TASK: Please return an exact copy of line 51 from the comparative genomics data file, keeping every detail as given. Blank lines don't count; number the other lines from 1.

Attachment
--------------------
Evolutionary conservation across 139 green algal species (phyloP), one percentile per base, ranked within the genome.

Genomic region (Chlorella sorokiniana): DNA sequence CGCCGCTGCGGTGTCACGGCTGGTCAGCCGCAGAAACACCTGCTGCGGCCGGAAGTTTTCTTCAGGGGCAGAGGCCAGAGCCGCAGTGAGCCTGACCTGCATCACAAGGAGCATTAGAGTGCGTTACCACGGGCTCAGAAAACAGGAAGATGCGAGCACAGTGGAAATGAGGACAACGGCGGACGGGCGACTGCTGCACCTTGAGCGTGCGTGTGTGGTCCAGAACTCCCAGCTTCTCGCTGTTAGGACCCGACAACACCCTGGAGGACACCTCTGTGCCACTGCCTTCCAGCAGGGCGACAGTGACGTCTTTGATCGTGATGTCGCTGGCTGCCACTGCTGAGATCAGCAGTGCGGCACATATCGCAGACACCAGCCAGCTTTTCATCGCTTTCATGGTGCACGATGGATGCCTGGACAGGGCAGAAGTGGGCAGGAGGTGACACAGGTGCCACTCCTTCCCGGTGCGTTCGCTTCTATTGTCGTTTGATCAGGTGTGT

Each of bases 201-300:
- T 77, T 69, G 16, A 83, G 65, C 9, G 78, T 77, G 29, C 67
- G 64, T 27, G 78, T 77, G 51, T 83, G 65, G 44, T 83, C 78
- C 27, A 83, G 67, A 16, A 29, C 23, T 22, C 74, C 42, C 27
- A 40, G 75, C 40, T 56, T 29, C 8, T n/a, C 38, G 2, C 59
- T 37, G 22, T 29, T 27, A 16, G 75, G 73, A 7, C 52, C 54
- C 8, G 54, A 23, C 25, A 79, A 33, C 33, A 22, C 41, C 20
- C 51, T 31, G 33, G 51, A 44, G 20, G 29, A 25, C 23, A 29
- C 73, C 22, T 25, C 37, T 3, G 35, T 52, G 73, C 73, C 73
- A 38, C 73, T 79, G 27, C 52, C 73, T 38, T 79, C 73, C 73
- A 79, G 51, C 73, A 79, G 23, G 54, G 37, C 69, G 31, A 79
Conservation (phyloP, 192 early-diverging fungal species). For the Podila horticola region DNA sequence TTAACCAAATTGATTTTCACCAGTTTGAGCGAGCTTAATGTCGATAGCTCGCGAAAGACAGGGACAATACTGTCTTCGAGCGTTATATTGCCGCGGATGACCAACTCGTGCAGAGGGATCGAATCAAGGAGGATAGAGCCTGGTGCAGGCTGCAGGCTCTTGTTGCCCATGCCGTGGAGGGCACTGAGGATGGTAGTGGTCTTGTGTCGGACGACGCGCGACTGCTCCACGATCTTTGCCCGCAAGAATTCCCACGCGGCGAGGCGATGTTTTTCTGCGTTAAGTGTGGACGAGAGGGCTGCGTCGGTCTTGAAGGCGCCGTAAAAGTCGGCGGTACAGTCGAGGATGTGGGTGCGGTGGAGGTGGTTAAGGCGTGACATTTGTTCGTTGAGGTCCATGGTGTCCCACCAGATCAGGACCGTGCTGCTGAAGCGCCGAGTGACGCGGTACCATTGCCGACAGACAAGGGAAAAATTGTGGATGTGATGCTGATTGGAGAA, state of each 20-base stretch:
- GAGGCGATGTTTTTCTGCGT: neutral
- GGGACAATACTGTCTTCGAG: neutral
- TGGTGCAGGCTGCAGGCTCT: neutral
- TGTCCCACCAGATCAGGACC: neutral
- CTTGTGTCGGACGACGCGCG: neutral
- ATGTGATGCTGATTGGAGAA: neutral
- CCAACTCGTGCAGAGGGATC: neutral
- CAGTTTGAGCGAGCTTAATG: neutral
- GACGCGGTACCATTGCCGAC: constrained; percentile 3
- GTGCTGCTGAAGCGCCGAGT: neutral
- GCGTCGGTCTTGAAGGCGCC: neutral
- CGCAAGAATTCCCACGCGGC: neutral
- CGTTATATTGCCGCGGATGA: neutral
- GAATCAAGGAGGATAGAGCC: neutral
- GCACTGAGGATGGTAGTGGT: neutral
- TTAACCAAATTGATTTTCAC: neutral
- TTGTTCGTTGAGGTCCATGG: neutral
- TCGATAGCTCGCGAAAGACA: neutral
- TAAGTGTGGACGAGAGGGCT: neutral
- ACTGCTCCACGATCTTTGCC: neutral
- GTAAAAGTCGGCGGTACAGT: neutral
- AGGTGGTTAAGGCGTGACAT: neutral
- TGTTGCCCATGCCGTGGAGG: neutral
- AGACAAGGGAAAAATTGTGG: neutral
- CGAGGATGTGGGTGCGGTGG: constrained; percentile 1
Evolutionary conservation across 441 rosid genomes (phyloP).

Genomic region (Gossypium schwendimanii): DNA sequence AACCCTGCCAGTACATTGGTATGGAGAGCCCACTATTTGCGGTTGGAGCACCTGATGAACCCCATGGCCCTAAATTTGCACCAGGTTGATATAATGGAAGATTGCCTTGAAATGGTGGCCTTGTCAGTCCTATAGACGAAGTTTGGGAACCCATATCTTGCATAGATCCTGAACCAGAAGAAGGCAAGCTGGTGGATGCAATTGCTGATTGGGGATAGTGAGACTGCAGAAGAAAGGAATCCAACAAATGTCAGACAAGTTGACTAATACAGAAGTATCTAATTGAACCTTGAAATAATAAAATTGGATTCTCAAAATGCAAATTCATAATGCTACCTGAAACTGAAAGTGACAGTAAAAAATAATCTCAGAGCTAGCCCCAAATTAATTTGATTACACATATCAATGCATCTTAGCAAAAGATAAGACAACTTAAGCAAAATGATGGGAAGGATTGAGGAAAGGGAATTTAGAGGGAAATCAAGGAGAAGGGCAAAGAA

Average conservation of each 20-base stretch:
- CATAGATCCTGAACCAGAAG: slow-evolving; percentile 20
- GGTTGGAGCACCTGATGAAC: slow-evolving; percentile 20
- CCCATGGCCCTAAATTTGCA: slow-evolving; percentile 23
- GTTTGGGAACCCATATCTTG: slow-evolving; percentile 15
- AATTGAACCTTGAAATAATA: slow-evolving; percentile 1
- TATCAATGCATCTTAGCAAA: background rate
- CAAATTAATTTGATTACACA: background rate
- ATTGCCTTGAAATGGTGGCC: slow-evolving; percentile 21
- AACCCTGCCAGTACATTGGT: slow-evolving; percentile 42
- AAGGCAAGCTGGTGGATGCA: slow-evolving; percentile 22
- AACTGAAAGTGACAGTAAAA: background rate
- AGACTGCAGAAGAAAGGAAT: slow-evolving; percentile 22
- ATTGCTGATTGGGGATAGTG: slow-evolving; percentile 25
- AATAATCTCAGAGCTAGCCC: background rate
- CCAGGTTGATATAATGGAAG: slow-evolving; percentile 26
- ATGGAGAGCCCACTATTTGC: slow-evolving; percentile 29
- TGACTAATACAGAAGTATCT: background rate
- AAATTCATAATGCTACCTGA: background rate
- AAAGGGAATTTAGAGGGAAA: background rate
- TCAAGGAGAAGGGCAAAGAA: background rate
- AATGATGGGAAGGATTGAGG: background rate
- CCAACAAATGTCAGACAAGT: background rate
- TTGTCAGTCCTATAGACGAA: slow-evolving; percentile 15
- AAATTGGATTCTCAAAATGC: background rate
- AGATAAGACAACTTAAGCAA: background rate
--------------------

- AACCCTGCCAGTACATTGGT: slow-evolving; percentile 42